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INSTRUCTORS  Carleen Eaton Grant Fraser
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Logarithms and Logarithmic Functions

Slide Duration:

Section 1: Equations and Inequalities
Expressions and Formulas

22m 23s

Intro
0:00
Order of Operations
0:19
Variable
0:27
Algebraic Expression
0:46
Term
0:57
Example: Algebraic Expression
1:25
Evaluate Inside Grouping Symbols
1:55
Evaluate Powers
2:30
Multiply/Divide Left to Right
2:55
3:35
Monomials
4:40
Examples of Monomials
4:52
Constant
5:27
Coefficient
5:46
Degree
6:25
Power
7:15
Polynomials
8:02
Examples of Polynomials
8:24
Binomials, Trinomials, Monomials
8:53
Term
9:21
Like Terms
10:02
Formulas
11:00
Example: Pythagorean Theorem
11:15
Example 1: Evaluate the Algebraic Expression
11:50
Example 2: Evaluate the Algebraic Expression
14:38
Example 3: Area of a Triangle
19:11
Example 4: Fahrenheit to Celsius
20:41
Properties of Real Numbers

20m 15s

Intro
0:00
Real Numbers
0:07
Number Line
0:15
Rational Numbers
0:46
Irrational Numbers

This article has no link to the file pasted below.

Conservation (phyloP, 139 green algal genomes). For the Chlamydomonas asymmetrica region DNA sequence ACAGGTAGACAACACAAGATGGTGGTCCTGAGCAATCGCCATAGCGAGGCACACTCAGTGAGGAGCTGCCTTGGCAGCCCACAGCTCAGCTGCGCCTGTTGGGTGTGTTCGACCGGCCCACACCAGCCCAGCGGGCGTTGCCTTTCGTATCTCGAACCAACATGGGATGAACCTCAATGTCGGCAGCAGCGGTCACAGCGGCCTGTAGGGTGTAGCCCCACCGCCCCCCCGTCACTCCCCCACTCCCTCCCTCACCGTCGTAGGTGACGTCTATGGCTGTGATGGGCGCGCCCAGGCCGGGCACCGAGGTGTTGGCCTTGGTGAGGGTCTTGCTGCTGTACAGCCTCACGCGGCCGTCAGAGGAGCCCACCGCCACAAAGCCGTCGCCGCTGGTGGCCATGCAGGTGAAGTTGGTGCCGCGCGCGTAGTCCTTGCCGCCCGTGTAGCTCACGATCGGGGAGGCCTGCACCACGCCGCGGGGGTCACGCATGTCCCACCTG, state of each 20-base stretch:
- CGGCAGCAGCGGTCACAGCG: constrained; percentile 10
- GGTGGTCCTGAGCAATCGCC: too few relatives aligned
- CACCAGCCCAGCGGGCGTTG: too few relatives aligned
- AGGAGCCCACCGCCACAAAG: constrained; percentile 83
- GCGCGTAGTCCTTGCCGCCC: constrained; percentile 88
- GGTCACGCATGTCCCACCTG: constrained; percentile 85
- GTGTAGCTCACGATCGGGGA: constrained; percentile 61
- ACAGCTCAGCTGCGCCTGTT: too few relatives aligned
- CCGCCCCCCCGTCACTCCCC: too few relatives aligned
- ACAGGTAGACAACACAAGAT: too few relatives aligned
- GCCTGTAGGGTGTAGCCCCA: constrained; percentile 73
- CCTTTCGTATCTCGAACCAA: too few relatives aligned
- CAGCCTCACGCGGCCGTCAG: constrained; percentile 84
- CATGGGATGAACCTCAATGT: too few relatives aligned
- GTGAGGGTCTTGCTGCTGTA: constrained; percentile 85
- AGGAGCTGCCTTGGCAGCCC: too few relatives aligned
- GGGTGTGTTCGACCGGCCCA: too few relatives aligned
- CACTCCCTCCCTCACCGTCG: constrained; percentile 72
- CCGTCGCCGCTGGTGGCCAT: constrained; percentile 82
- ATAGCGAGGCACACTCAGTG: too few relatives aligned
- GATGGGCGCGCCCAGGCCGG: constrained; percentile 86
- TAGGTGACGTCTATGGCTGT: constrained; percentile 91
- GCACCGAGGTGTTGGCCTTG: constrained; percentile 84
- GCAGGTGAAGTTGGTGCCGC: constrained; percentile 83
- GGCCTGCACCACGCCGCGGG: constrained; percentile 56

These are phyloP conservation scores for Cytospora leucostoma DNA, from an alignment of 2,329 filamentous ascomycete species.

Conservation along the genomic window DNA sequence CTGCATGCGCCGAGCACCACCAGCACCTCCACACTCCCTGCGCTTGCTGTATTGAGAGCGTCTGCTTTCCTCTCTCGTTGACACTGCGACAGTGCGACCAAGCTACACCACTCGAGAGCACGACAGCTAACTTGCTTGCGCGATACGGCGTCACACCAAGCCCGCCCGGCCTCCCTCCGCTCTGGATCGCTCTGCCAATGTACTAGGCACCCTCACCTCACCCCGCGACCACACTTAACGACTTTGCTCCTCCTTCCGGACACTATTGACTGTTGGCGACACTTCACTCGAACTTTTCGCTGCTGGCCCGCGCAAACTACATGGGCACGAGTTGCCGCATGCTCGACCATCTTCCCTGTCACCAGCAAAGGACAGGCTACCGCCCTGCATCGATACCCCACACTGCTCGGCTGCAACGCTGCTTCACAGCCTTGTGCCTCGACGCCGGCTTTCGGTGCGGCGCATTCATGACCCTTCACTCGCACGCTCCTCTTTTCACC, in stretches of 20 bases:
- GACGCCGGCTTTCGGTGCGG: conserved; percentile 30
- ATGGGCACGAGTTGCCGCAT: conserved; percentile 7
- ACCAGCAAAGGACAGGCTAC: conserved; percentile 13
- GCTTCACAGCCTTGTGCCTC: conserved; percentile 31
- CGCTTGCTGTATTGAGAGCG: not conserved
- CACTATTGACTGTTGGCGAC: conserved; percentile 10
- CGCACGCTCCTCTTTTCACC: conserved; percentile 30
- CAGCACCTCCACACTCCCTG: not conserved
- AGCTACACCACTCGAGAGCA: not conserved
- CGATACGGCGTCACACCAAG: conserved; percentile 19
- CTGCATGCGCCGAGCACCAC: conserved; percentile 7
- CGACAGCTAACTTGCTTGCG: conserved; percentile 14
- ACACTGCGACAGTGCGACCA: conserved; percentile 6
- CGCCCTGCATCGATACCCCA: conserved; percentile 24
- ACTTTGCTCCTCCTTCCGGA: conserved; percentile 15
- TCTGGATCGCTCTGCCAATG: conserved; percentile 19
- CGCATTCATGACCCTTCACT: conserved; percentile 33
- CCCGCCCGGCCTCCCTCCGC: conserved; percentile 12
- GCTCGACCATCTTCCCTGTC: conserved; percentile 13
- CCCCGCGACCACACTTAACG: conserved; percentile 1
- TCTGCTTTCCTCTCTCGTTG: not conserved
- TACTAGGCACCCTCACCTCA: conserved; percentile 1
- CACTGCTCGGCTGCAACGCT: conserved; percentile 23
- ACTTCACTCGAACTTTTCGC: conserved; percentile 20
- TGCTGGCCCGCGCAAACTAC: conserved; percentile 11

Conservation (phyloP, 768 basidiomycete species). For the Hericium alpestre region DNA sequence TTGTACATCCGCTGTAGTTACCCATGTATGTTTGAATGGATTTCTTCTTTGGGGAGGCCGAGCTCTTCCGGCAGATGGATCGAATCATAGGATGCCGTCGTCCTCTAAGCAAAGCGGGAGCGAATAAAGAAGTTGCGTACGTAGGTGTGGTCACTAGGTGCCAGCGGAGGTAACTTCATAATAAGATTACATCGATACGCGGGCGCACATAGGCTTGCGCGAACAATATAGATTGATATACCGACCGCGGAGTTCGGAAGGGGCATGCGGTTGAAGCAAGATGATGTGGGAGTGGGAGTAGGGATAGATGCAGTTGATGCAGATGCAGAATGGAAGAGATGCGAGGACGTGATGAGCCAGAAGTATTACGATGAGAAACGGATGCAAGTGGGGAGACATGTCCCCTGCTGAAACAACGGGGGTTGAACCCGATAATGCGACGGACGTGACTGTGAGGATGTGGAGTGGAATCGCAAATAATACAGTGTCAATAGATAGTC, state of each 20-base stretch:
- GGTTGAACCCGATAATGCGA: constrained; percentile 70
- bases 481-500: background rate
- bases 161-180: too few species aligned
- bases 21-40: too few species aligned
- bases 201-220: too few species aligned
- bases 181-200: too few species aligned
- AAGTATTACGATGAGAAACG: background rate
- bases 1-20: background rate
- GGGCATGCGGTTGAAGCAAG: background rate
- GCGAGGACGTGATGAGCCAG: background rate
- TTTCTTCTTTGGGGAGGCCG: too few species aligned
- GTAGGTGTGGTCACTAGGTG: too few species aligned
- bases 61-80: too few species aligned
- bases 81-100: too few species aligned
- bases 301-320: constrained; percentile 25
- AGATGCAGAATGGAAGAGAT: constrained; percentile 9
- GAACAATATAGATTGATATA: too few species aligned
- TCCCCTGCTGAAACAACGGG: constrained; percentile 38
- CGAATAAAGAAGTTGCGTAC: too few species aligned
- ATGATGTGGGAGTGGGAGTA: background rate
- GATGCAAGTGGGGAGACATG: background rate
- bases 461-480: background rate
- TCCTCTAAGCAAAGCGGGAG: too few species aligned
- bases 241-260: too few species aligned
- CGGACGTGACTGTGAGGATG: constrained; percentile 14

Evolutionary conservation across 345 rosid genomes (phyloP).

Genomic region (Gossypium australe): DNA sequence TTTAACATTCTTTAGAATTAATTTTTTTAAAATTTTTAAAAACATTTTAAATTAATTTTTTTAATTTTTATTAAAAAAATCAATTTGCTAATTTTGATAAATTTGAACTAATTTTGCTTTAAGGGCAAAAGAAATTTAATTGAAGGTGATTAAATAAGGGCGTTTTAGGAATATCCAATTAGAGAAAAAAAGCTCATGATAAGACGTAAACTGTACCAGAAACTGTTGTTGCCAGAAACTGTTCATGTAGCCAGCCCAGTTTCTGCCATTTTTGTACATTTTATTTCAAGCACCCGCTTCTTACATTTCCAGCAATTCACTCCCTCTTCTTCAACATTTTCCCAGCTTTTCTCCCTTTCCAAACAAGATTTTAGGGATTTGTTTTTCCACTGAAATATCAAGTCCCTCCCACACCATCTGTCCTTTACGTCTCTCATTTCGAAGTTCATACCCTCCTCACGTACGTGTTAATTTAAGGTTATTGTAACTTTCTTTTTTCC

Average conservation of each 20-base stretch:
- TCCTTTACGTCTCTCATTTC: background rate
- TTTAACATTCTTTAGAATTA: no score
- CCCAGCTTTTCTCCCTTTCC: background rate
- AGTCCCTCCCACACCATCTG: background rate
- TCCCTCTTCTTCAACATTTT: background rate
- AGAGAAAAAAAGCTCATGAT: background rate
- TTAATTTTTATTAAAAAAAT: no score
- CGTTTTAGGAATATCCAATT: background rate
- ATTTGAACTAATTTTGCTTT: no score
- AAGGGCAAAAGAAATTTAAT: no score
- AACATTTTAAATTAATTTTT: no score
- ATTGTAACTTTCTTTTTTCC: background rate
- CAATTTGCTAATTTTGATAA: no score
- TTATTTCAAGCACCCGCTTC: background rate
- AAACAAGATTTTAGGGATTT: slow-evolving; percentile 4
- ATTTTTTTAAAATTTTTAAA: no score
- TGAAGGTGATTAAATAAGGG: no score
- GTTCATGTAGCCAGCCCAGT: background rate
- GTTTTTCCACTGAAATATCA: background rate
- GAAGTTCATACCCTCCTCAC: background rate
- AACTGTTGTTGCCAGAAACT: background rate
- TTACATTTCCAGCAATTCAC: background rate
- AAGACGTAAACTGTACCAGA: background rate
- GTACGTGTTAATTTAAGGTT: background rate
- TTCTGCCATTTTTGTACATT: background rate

2:24
Venn Diagram of Real Numbers
4:03
Irrational Numbers
5:00
Rational Numbers
5:19
Real Number System
5:27
Natural Numbers
5:32
Whole Numbers
5:53
Integers
6:19
Fractions
6:46
Properties of Real Numbers
7:15
Commutative Property
7:34
Associative Property
8:07
Identity Property
9:04
Inverse Property
9:53
Distributive Property
11:03
Example 1: What Set of Numbers?
12:21
Example 2: What Properties Are Used?
13:56
Example 3: Multiplicative Inverse
16:00
Example 4: Simplify Using Properties
17:18
Solving Equations

19m 10s

Intro
0:00
Translations
0:06
Verbal Expressions and Algebraic Expressions
0:13
Example: Sum of Two Numbers
0:19
Example: Square of a Number
1:33
Properties of Equality
3:20
Reflexive Property
3:30
Symmetric Property
3:42
Transitive Property
4:01
5:01
Subtraction Property
5:37
Multiplication Property
6:02
Division Property
6:30
Solving Equations
6:58
Example: Using Properties
7:18
Solving for a Variable
8:25
Example: Solve for Z
8:34
Example 1: Write Algebraic Expression
10:15
Example 2: Write Verbal Expression
11:31
Example 3: Solve the Equation
14:05
Example 4: Simplify Using Properties
17:26
Solving Absolute Value Equations

17m 31s

Intro
0:00
Absolute Value Expressions
0:09
Distance from Zero
0:18